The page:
More importantly, Mr. Swartout has not denied the truth of the charges leading to his dismissal. The absence of any such allegation or finding is fatal to his claim that he is entitled to a hearing under the due process clause.

""The purpose of such notice and hearing is to provide the person an opportunity to clear his name," . . . But if the hearing mandated by the Due Process Clause is to serve any useful purpose, there must be some factual dispute between an employer and the discharged employee which has some significant bearing on the employee's reputation. (Citations omitted.) CODD v. VELGER, 429 U.S. 624, 627, 51 L. Ed. 2d 92, 96, 97 S. Ct. 882 (1977).

Mr. Swartout's statement in his notice of appeal, "by this appeal I dispute the charge and ask that the Commission rule that I am entitled to reinstatement." is not adequate to raise an issue as to the accuracy of the charge. He had an opportunity in superior court to deny the charges of falsifying reports, but remained silent. Because Mr. Swartout does not challenge the accuracy of these charges, there is no suggestion or evidence that a hearing would produce the result he desires- clearing his name.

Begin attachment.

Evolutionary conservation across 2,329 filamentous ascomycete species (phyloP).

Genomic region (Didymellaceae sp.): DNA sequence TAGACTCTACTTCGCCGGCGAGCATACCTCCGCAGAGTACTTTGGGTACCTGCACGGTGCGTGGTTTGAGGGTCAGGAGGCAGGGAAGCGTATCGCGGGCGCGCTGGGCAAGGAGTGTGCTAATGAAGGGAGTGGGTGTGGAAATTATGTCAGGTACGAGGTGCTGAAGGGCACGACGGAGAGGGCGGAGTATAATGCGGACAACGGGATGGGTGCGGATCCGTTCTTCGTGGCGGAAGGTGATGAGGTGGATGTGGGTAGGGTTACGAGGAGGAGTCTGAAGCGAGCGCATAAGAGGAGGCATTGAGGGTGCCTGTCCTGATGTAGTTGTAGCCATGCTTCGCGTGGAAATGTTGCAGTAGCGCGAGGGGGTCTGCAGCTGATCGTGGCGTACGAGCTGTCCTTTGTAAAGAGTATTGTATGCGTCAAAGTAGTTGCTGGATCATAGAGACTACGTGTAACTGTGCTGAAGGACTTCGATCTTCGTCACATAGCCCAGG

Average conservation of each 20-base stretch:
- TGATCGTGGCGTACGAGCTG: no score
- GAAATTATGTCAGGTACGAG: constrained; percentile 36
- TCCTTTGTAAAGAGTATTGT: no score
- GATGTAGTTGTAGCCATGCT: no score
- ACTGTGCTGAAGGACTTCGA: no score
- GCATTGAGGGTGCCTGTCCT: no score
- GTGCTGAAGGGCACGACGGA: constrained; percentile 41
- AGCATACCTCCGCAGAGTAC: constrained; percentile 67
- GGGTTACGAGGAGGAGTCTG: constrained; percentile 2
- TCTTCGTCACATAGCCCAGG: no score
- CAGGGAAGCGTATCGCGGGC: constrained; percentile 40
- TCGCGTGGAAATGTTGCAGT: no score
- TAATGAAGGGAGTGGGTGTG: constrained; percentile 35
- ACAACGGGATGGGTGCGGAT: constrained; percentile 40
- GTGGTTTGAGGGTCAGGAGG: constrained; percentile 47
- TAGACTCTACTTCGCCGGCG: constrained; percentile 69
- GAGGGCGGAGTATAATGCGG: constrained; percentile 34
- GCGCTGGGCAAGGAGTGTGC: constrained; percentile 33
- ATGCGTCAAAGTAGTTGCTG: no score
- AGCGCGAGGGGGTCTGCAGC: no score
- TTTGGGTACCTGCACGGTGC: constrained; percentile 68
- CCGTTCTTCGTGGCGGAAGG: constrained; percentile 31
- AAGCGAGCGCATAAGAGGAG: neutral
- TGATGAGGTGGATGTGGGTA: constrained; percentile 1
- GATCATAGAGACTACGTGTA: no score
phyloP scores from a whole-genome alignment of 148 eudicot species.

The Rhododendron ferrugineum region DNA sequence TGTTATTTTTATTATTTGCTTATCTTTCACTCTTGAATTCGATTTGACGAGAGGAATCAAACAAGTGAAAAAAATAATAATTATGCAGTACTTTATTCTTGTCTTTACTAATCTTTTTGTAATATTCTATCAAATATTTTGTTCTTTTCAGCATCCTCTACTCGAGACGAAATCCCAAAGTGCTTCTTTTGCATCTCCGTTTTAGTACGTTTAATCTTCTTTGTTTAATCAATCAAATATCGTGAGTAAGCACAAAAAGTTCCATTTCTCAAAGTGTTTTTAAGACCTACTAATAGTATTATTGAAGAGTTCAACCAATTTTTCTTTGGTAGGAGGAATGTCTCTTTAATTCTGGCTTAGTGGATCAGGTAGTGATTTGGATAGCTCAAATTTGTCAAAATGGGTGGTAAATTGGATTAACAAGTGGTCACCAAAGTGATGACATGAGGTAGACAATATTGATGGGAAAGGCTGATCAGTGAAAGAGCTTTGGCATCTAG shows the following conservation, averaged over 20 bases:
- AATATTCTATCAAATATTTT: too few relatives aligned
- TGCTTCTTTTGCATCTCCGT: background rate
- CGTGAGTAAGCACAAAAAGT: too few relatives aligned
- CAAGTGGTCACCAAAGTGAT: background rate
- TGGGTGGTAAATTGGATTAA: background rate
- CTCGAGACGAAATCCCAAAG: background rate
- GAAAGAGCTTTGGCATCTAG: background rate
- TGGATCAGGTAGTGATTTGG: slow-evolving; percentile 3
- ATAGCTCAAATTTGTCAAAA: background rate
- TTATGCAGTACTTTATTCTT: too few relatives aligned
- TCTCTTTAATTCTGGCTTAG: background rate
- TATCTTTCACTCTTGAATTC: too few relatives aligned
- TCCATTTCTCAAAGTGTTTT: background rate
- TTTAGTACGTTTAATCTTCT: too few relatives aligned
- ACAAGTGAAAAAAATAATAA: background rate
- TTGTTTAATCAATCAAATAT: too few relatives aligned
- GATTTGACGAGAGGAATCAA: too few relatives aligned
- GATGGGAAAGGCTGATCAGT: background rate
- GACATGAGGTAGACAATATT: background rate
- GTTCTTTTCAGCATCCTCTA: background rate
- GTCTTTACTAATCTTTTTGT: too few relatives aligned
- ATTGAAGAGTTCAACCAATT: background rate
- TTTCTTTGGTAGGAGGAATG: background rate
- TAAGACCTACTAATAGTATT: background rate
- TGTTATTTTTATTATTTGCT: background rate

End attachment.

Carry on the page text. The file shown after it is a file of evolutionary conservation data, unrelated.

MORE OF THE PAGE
Mr. Swartout next argues he should have had an opportunity to challenge the severity of the disciplinary sanction. Again, we disagree. Since Mr. Swartout had no property interest in continued employment, "the adequacy or even the existence of reasons for failing to rehire him present no federal constitutional question.

Only if the employer CREATES AND DISSEMINATES A FALSE AND DEFAMATORY IMPRESSION about the employee in connection with his termination is such a hearing required. (Citations omitted. Italics ours.) CODD v. VELGER, SUPRA at 628. Again, the charges are undenied.

Mr. Swartout's liberty interests receive no greater protections under the state constitution, our courts having adopted principles identical to those enunciated by the United States Supreme Court. GILES v. DEPARTMENT OF SOCIAL & HEALTH SERVS., 90 Wn.2d 457, 461, 583 P.2d 1213 (1978). The fact that Mr. Swartout may carry the stigma of having been discharged for filing false reports is not the fault of the police department. As the court observed in GILES at page 461:

"     Nearly any reason assigned for dismissal is likely to have some negative reflection on an individual. However, not every dismissal assumes a constitutional magnitude. The police department has taken no affirmative action to foreclose Mr. Swartout's future employment opportunities.

Judgment of the Superior Court is affirmed.

CONCURRING JUDGES:

Green, C.J., and Roe, J., concur.

POST-OPINION INFORMATION:

Reconsideration denied February 5, 1980. Review denied by Supreme Court April 3, 1980.